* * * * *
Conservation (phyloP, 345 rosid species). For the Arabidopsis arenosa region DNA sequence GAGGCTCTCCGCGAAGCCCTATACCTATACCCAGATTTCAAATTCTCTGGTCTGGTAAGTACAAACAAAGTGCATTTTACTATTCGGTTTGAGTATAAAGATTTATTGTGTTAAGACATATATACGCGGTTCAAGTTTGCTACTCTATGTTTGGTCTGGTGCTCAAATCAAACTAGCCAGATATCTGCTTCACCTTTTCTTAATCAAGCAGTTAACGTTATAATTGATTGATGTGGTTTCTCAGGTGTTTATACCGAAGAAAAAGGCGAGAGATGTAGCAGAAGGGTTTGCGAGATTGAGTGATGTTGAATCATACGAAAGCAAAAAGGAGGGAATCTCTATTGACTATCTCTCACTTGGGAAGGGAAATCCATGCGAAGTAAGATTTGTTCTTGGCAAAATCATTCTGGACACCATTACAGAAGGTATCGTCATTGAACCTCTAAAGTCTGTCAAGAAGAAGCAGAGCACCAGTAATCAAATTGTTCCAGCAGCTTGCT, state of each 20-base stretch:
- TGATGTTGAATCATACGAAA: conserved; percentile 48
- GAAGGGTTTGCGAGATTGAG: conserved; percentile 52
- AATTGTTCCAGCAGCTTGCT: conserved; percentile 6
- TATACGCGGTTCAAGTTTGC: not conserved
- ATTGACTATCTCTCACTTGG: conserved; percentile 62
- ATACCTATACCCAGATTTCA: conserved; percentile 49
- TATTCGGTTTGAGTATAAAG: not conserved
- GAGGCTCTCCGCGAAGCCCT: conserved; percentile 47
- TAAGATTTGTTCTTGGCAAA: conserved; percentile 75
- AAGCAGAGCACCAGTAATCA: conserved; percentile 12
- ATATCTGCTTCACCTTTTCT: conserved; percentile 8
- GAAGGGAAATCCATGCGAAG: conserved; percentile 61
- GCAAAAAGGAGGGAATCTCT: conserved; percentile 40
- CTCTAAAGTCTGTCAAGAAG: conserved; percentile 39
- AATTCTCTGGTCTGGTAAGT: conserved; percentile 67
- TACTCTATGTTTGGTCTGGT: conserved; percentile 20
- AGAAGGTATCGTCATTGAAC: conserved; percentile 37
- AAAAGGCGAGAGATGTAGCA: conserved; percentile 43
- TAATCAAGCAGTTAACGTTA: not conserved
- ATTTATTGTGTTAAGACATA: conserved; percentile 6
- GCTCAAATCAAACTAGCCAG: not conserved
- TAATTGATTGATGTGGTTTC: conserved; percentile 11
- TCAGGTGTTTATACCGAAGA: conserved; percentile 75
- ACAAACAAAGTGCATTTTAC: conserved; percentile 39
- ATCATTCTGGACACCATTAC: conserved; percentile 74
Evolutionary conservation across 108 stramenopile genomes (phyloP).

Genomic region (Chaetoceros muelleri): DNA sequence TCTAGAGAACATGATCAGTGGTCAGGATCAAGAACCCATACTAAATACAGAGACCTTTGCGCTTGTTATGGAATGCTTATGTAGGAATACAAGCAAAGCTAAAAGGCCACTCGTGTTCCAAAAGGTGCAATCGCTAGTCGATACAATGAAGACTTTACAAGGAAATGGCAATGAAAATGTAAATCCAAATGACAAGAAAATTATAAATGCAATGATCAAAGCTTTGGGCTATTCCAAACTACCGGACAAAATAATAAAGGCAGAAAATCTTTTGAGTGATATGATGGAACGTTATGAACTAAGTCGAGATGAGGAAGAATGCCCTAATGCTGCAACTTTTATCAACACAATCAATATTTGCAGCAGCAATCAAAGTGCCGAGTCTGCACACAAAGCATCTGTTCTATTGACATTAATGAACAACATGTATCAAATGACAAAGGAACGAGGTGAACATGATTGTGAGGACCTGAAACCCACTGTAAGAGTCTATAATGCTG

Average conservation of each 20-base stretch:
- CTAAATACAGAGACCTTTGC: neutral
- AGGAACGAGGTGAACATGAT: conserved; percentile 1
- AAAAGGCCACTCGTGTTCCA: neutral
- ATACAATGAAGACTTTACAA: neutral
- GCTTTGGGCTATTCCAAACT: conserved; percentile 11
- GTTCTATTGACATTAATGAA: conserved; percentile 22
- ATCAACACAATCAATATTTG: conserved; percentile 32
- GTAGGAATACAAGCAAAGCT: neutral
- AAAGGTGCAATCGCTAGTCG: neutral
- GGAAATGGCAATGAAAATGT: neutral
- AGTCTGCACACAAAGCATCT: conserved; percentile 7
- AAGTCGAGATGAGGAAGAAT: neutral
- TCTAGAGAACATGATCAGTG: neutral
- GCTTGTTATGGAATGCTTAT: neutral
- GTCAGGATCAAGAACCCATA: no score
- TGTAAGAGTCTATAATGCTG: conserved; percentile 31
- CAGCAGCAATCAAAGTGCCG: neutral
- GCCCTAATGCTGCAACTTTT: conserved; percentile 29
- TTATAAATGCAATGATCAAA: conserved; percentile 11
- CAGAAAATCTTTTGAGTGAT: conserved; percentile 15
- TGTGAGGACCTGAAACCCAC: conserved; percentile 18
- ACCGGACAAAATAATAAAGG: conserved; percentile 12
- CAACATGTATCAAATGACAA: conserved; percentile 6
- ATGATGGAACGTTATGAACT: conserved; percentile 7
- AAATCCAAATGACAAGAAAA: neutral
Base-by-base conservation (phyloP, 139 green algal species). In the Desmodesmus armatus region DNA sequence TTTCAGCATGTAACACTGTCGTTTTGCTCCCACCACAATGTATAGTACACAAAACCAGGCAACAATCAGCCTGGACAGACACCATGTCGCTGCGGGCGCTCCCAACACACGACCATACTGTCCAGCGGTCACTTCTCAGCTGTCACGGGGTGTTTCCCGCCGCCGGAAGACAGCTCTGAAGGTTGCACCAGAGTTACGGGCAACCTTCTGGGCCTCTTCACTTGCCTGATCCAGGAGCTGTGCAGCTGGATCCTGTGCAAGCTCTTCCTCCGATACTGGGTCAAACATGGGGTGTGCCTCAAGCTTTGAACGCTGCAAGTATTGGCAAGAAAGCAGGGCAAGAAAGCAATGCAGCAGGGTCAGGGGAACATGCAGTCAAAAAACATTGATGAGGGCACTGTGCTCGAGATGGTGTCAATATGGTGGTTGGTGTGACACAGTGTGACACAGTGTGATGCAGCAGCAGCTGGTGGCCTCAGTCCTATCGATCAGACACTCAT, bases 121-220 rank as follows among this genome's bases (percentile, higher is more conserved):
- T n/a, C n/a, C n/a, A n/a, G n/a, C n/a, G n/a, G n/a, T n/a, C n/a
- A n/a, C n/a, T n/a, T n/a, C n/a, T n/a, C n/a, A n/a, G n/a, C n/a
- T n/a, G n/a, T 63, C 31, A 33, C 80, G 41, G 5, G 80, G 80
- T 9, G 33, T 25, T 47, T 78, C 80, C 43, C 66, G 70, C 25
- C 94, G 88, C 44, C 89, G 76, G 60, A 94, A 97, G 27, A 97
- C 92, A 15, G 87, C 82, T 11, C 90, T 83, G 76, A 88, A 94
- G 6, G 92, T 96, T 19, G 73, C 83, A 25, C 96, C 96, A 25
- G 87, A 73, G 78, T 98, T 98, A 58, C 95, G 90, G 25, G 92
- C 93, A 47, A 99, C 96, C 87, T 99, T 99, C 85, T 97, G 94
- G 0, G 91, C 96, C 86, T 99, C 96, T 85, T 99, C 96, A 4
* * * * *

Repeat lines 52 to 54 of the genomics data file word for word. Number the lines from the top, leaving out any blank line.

- CAACATGTATCAAATGACAA: conserved; percentile 6
- ATGATGGAACGTTATGAACT: conserved; percentile 7
- AAATCCAAATGACAAGAAAA: neutral